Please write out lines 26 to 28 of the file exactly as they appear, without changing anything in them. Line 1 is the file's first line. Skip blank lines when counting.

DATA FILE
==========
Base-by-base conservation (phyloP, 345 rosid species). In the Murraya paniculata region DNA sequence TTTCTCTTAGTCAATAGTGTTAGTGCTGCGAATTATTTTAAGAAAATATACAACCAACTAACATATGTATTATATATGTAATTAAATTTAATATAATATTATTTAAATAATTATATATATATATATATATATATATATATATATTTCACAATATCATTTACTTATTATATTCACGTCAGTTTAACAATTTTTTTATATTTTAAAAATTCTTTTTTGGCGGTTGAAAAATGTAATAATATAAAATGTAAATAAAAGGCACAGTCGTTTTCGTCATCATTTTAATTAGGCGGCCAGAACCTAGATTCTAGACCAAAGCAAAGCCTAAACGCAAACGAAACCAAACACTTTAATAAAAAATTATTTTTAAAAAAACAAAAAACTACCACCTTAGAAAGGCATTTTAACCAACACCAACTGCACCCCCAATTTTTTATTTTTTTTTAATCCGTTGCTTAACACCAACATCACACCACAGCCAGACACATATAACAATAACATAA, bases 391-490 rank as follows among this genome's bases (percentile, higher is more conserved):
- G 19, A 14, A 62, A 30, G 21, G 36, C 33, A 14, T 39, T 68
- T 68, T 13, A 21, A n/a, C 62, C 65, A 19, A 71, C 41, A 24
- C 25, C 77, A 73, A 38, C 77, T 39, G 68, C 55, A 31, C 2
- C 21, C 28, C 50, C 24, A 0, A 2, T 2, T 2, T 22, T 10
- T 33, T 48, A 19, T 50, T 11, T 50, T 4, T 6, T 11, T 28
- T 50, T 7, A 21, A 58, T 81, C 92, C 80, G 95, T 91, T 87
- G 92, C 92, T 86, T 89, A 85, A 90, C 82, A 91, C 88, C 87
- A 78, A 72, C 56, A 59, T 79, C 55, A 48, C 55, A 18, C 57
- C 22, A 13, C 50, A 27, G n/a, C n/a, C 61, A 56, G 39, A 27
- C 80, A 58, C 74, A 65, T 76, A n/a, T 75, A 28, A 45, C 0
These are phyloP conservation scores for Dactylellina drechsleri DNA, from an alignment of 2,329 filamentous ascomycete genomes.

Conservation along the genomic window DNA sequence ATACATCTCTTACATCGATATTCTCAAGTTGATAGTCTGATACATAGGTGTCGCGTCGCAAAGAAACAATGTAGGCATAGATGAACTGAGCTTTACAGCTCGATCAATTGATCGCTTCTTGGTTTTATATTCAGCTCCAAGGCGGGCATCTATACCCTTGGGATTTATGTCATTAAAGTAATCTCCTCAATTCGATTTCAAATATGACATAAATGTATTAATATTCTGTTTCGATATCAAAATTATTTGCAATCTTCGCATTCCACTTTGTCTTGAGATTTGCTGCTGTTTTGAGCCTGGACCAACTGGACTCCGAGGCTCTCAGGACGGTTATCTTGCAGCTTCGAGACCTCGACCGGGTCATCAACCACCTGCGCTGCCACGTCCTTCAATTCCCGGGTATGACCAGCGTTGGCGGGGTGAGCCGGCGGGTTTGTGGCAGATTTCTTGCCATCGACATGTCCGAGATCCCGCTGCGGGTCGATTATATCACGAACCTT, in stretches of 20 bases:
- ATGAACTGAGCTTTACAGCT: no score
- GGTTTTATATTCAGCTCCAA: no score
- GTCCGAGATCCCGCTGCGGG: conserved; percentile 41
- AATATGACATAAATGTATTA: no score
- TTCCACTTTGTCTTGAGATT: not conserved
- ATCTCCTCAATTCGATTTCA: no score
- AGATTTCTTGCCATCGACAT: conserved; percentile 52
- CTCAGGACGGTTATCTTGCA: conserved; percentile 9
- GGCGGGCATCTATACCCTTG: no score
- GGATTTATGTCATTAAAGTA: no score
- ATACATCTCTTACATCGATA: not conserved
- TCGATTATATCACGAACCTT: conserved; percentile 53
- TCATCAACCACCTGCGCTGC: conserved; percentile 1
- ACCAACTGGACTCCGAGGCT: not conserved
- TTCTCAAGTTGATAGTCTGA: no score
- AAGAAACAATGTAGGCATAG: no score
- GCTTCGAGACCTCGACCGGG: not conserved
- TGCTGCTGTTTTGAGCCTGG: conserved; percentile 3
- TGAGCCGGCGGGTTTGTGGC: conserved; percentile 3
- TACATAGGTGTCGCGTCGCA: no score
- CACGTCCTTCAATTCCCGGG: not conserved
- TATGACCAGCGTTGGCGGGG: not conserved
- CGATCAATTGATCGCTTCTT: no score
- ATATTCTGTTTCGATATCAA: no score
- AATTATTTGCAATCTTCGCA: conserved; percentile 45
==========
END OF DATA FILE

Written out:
- TCATCAACCACCTGCGCTGC: conserved; percentile 1
- ACCAACTGGACTCCGAGGCT: not conserved
- TTCTCAAGTTGATAGTCTGA: no score